The government has decided in principle to launch a military operation against anti-state groups and the prime minister will announce the operation in the next session of parliament, Express News reported on Thursday.
The decision was taken during a high-level meeting, chaired by Prime Minister Nawaz Sharif, on internal security following a wave of deadly bombings in the country.
Separately, President Mamnoon Hussain has summoned the National Assembly’s eighth session on January 27. According to officials, the government is likely to promulgate the Protection of Pakistan (Amendment) Ordinance 2014 and debate options for dealing with the threat of militancy.
At the meeting, the government was informed by the country’s military leadership that “a full-fledged operation in the tribal areas” is required to curb sectarian violence and terrorism, officials told The Express Tribune.
The premier was told that the army was fully prepared for any tactical strike or even a full-fledged operation.
Chief of Army Staff General Raheel Sharif presented a preliminary report to the prime minister, detailing the sequence of terrorist incidents and the existing security situation.
Officials said the army chief’s briefing revealed that “foreign elements” have actively taken part in exploiting the country’s internal troubles.
Both the Inter-Services Intelligence (ISI) director-general, Lieutenant General Zaheerul Islam, and the Director-General of Military Operations (DGMO) gave briefings on the security situation along the country’s borders.
Responding to the briefings, PM Nawaz said that although the spectre of violence and terror had loomed large over the country, the deadliest waves of attacks have struck Khyber-Pakhtunkhwa (K-P) and Balochistan, which need to be addressed on a priority basis.
Several sets of options were placed on the table — from surgical strikes to a large-scale military operation — and examined by senior officials. The consensual view was that intelligence agencies needed to swap information regularly and coordinate with each other as much as possible.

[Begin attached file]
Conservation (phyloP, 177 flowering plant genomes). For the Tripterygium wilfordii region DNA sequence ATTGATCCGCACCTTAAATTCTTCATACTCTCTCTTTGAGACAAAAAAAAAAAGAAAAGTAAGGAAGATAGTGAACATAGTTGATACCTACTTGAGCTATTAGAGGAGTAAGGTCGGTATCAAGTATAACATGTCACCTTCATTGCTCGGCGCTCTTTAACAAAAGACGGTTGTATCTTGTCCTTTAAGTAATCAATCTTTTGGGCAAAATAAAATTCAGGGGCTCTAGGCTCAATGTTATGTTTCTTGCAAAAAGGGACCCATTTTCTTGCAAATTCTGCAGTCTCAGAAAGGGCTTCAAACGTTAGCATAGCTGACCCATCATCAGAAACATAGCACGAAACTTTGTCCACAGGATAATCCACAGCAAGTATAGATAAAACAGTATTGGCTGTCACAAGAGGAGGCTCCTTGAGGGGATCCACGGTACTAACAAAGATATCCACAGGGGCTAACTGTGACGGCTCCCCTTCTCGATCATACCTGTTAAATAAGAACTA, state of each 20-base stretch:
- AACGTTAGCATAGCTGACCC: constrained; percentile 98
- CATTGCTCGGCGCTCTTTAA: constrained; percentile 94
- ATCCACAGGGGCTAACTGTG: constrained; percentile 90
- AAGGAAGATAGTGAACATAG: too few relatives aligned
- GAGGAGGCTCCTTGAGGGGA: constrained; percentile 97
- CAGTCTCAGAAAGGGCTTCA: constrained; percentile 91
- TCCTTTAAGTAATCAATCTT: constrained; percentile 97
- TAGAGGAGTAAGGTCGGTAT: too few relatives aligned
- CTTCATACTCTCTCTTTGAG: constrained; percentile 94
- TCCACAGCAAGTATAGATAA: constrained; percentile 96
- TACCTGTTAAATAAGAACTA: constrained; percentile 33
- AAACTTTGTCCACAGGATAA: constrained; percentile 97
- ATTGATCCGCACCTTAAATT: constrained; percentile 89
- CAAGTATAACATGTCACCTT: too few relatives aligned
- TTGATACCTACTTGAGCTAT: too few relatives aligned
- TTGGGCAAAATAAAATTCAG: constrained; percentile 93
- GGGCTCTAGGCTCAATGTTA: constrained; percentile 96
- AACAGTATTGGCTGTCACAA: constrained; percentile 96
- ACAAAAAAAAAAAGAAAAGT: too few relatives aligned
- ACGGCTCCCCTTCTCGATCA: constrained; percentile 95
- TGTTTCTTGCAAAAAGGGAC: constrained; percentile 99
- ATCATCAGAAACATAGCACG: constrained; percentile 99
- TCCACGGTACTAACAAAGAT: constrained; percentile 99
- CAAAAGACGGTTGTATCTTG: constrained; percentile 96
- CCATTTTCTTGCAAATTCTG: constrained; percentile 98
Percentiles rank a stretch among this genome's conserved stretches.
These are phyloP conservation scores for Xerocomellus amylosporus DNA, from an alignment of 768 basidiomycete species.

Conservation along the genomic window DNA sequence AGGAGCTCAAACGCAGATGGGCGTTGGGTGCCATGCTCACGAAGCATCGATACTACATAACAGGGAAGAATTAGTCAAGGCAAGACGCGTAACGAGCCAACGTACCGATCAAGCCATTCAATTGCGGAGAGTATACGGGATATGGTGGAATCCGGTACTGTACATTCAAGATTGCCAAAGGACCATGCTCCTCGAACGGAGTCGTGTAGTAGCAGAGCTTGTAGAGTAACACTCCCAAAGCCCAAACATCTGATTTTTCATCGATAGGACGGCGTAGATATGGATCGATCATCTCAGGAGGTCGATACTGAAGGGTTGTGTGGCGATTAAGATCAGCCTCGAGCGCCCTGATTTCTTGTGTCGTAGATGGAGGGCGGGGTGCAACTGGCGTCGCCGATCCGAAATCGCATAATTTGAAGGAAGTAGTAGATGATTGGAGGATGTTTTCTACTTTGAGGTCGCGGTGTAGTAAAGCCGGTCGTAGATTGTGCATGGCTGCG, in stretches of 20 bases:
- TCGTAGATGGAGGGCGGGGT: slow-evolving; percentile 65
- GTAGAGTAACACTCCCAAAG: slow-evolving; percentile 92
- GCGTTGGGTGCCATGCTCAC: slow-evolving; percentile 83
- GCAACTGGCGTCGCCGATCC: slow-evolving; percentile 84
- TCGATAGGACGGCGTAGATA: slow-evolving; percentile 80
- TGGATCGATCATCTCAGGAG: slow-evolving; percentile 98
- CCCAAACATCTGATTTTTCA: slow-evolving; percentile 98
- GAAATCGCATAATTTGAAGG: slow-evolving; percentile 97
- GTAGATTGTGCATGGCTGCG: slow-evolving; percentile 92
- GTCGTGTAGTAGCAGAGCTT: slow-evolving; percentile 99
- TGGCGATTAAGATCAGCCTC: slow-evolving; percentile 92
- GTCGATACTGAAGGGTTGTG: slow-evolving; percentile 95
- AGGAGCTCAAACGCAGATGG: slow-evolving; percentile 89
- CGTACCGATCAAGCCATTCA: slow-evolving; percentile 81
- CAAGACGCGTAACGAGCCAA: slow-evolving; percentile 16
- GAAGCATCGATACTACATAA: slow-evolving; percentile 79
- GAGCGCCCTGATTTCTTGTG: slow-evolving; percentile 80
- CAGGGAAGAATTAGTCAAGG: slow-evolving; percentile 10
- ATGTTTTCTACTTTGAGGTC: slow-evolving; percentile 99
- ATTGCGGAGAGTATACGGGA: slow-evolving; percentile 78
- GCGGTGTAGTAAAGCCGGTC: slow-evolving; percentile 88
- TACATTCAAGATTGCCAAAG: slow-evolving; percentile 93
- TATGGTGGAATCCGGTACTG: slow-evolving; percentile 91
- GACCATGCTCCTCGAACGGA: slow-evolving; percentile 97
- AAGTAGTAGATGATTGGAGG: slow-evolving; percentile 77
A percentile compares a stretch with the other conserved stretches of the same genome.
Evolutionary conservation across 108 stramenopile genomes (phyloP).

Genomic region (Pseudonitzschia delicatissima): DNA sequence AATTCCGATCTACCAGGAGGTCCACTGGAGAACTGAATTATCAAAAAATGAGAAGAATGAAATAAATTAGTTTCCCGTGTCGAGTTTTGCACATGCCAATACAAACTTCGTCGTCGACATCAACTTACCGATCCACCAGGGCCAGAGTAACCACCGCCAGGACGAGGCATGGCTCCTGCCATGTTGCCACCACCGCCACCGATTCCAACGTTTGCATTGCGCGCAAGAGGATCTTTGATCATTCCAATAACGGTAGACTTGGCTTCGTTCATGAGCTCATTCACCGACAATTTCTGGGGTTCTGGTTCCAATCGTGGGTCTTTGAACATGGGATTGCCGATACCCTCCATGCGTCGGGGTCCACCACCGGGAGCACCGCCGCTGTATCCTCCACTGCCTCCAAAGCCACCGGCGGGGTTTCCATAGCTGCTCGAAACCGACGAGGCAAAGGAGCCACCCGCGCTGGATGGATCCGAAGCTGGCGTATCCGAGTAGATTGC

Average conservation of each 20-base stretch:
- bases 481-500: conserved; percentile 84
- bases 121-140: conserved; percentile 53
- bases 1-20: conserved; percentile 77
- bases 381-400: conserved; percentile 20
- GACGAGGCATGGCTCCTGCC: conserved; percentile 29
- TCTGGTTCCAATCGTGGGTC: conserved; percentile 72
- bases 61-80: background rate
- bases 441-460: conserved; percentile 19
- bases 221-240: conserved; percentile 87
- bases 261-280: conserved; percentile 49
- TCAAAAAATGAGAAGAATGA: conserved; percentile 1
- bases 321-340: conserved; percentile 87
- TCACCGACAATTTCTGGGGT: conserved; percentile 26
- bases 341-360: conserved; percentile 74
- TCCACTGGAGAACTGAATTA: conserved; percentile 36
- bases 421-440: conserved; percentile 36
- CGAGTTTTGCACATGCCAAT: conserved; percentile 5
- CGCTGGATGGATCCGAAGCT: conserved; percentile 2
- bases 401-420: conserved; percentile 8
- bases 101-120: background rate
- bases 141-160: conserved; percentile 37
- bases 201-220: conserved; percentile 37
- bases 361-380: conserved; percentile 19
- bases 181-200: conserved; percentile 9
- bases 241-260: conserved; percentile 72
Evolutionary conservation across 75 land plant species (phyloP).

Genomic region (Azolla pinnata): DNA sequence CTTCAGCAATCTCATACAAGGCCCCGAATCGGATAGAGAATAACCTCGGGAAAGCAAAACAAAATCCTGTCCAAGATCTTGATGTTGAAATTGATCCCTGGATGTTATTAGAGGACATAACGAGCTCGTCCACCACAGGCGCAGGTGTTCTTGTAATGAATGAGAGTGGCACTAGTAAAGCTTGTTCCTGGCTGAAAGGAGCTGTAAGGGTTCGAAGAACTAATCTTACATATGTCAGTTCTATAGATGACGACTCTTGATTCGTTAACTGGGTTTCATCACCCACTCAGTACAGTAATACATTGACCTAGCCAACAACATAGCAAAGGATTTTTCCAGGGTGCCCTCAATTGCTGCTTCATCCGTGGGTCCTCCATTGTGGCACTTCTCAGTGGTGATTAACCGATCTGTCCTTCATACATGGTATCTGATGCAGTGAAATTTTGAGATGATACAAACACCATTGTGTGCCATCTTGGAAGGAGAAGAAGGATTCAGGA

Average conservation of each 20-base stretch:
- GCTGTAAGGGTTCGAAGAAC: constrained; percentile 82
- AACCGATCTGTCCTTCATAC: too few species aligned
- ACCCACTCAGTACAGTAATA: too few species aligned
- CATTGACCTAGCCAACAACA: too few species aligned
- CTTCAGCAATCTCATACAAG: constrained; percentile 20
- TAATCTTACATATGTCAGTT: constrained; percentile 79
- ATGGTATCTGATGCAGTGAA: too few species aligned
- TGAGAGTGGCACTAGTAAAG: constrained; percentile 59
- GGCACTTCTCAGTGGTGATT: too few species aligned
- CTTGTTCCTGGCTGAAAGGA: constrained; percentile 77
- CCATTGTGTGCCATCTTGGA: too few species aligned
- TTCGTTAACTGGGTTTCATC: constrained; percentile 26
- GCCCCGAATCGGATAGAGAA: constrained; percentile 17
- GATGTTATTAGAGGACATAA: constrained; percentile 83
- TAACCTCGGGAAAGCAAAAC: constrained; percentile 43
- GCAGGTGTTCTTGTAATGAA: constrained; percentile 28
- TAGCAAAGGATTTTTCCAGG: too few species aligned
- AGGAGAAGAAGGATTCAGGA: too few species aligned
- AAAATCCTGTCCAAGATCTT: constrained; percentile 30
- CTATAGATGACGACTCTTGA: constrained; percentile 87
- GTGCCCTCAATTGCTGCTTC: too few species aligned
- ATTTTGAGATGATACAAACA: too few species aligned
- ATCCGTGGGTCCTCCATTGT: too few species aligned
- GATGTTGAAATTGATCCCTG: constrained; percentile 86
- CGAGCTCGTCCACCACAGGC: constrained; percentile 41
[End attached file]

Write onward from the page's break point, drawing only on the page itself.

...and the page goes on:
The meeting decided to draw up a mechanism to expand intelligence sharing between the federal and provincial units.
With regards to the targeted operation in Balochistan, as demanded by the Hazara community, General Raheel assured the prime minister of the army’s full support to the Frontier Corps (FC) and the law-enforcement agencies in restoring peace in the province.
Earlier, PM Nawaz ordered the completion of draft laws against terrorism, keeping in view the sensitivity of the security situation. The interior minister was also directed to visit Quetta and address the concerns of the Hazara community. Chaudhry Nisar arrived in Quetta, assured the protesters of a targeted operation against the culprits and managed to end the sit-in.
Earlier, Prime Minister Nawaz and army chief General Raheel held a one-on-one meeting as well.
Sami ‘not given any mission’
In a rebuff to the Jamiat Ulema-e-Islam-Sami (JUI-S), the government issued a statement regarding the letter written by Maulana Samiul Haq.
The government’s spokesman said the JUI-S chief had not been given any “specific mission” regarding measures to address issue of terrorism. Instead, he was asked in general to use his good offices and cooperation in this regard, said the statement.
Maulana Sami, in a press statement issued on Wednesday, walked away from the peace process, citing the lack of seriousness on the government’s side.
However, the government denied the claim and said that after his meeting with the prime minister, the JUI-S chief was informed of the people appointed with which he would maintain contact. “Even three weeks after the meeting, he did not inform (the government) about any progress,” the spokesman said.
Published in The Express Tribune, January 24th, 2014.